I and others originally thought Smith would push McKenna and earn an extension to serve as a mentor to either Forsberg or Oscar Dansk who, as of this writing, is still unsigned. I was surprised that Korpisalo was signed before Dansk but Korpisalo’s season ended before Oscar’s. I don’t see McElhinney being brought back and that means the CBJ will be going after a backup either by trade or signing a UFA.
After Marko tweeted that he had signed with the club last Thursday, it was finally announced today that the signing was official. The Blue Jackets have signed the 19 year old to a three year entry level contract. Dano is the third 2013 draft pick joining Oliver Bjorkstrand (still don’t understand that signing) and Kerby Rychel. Once his immigration paperwork is finalized he will head to Springfield to join the Falcons (if you think he’s heading to Columbus you stop that right now).
After a practice or two, Marko will probably start in the team’s bottom six (that’s the type of minutes he’s used to…sorry) and then hopefully he will move into the team’s top six or top nine as his game is gritty enough to play there. After finishing the regular season in Springfield, he can play in the playoffs no matter when he gets to Springfield as there are no longer clear dates defining when a player needs to be there to be eligible.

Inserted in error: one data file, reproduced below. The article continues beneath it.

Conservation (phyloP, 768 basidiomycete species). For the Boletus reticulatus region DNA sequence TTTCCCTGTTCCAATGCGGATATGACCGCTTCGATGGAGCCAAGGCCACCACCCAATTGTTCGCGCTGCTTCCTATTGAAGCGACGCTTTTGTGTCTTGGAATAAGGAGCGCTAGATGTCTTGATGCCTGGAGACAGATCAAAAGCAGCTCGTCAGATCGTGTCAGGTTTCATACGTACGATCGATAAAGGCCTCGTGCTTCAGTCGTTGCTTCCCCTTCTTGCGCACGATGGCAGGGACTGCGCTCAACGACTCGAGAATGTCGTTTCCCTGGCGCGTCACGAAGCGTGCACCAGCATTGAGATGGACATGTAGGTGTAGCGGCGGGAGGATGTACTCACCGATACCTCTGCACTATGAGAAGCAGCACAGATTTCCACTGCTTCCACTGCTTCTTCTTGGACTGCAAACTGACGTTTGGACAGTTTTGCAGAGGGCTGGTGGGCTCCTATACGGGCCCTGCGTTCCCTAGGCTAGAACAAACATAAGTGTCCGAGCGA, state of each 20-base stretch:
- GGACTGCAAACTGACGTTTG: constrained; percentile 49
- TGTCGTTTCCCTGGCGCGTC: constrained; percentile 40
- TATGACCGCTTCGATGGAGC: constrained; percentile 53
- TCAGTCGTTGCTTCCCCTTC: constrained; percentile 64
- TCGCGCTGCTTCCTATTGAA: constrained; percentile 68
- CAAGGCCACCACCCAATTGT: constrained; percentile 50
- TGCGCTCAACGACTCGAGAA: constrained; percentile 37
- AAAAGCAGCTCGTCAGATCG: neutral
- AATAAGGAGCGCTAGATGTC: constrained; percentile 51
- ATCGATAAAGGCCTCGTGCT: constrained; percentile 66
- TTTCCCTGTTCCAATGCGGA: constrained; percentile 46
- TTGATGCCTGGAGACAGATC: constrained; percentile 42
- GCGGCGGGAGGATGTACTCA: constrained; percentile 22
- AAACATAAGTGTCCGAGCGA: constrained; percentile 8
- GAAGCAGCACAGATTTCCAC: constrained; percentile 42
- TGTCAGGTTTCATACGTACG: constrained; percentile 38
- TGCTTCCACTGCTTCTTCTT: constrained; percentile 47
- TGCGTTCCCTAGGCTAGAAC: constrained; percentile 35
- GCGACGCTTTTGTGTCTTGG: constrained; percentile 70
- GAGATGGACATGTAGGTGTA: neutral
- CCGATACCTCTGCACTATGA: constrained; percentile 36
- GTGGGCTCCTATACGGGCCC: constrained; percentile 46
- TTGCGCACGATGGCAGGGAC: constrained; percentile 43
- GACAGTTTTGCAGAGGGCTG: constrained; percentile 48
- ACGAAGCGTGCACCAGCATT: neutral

This summer Marko will take part in his second CBJ prospect camp and hopefully take part in the Traverse City Prospect Tournament next fall. As for next season, he can play in Springfield despite being 19 until late November since he was drafted from Europe. More than likely he’ll be joining Kerby Rychel and Josh Anderson as rookies next season.